Revascularisation should be attempted as much as possible [3]. So far, only one randomised trial, the BASIL trial, has directly compared endovascular therapy to open surgery in CLTI patients [9]. At two years, there was no significant difference between endovascular therapy and surgery regarding amputation-free survival. In survivors after two years, bypass surgery was associated with improved survival (on average seven months, p=0.02) and amputation-free survival (six months, p=0.06) [10]. These data are challenged by more recent endovascular therapy techniques.

So far, drug-eluting balloons in below-the-knee disease have shown no superiority over POBA [11].

Well-designed prospective studies and randomised controlled trials in CLTI patients are sparse. This may be related to the fact that studies in this specific population are not easy to conduct, due to the lower incidence of CLTI compared to milder forms of PAD, and issues with respect to follow-up of CLTI patients.

Meanwhile, in each anatomical region, both revascularisation options should be individually discussed.

Aorto-iliac disease

CLTI is almost never related to isolated aorto-iliac disease, and downstream lesions are often concomitant. A complete digital subtraction angiography (DSA) down to the plantar arches is required for proper arterial network assessment and procedure planning. Hybrid procedures (e.g., aorto-iliac stenting and distal bypass) should be encouraged in a one-step modality when necessary [12].

Femoropopliteal disease

CLTI is unlikely to be related to isolated superficial femoral artery (SFA) lesions; usually femoropopliteal involvement combined with aorto-iliac or below-the-knee disease is found. In up to 40% of cases, inflow treatment is needed [11]. The revascularisation strategy should be designed according to lesion complexity. If endovascular therapy is chosen first, landing zones for potential bypass grafts should be preserved. When bypass surgery is decided, the bypass should be as short as possible, using the saphenous vein [3].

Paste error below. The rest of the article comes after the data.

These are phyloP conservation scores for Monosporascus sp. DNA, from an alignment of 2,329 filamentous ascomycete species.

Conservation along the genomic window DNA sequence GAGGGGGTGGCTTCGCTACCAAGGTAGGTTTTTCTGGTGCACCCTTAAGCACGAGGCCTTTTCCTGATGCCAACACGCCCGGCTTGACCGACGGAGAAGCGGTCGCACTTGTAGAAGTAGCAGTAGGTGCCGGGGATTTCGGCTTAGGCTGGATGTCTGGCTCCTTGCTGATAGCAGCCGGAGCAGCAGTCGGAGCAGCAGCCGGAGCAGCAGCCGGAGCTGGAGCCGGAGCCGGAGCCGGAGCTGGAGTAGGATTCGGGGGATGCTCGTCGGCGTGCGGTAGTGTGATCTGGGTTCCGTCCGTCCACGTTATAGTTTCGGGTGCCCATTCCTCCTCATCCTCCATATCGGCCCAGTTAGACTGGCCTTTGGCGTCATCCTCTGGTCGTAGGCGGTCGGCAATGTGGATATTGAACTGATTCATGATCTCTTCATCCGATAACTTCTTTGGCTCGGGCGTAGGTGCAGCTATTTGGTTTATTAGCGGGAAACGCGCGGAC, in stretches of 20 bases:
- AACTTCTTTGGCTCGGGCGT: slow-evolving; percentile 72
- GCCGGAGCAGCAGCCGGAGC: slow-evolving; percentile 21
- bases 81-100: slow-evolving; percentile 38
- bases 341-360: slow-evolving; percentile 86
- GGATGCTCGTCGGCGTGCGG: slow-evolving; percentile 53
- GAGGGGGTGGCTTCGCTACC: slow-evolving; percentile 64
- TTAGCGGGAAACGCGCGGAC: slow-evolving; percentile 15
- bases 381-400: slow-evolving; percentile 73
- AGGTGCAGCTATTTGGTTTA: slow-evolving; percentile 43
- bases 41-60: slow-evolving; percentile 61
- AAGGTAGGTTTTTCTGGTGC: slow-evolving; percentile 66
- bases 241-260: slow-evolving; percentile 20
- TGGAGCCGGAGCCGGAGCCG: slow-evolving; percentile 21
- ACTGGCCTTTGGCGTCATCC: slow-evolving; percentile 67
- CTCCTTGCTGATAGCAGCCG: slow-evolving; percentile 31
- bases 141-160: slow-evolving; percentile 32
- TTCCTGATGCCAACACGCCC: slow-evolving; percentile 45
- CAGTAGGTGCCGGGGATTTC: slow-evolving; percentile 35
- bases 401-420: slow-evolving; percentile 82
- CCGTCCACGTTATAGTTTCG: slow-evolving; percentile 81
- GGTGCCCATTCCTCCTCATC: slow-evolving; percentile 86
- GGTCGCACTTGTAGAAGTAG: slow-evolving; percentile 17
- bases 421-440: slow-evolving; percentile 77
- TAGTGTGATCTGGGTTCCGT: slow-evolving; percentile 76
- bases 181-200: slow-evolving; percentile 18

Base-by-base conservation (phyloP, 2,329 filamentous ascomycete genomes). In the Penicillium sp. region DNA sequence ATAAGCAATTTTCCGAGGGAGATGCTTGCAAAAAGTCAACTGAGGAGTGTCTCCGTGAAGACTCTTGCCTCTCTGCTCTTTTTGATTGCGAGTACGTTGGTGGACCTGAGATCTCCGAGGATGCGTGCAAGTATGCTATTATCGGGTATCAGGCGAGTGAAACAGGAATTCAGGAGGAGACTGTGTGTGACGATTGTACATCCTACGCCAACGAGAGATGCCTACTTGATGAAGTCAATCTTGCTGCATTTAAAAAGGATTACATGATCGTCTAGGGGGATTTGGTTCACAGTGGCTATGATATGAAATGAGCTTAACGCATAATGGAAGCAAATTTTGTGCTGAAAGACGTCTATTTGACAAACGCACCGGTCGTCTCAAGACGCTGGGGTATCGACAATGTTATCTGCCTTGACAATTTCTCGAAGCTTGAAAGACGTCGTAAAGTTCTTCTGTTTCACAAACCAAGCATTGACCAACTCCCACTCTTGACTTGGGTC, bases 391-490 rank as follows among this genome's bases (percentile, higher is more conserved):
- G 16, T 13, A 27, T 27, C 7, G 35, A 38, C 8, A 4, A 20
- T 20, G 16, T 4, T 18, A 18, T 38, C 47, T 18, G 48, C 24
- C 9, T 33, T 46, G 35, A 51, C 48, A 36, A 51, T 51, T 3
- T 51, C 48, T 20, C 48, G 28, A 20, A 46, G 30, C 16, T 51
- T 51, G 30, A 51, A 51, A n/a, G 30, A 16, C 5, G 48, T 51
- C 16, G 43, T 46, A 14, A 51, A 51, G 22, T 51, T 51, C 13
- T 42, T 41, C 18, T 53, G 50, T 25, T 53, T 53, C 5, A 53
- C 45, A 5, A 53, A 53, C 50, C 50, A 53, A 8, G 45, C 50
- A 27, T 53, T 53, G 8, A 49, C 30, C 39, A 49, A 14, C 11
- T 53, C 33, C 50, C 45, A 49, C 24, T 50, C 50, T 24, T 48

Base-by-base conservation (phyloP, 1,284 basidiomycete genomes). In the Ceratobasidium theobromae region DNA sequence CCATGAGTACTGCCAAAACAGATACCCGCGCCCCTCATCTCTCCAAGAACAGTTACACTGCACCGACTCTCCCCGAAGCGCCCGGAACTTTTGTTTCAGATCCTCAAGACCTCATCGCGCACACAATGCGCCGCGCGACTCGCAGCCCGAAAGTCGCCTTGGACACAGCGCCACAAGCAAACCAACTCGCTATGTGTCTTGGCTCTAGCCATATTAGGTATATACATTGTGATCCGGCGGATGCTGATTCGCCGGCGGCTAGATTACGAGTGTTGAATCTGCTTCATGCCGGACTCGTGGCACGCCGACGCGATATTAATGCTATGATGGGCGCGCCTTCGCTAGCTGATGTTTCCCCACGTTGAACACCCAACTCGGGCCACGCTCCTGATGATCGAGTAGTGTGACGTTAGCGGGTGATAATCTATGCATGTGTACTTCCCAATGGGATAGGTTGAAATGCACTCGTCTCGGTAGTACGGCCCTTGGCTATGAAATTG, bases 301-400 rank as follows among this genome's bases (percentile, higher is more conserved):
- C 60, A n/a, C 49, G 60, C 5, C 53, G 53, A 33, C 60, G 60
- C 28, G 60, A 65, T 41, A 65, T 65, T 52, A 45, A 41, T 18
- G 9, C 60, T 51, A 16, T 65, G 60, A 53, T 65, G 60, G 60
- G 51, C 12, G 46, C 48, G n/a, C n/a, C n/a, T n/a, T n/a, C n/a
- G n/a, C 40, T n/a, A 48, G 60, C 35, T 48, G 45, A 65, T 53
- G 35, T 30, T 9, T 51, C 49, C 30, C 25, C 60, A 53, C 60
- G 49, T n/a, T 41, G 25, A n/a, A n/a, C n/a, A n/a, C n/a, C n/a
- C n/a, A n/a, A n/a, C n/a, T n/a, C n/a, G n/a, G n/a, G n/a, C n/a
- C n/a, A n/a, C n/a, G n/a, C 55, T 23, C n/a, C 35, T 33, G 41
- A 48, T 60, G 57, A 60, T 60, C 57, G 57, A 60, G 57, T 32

Endovascular modalities

While a number of endovascular modalities are available, a clear consensus on the superiority of a particular type of treatment has not yet emerged. We review the current data on established endovascular therapies for PAD.

Balloon angioplasty

The introduction of long balloons allows widespread use of percutaneous transluminal angioplasty (PTA) including for long le­sions and patients with diffuse disease, especially given the often multilevel and multivessel nature of PAD. Initial success rates are in the 90% range for PTA of the SFA and infrapopliteal arteries [13]. However, long-term vessel patency is a concern, with restenosis occurring in more than 60% of cases at 12-month follow-up [13].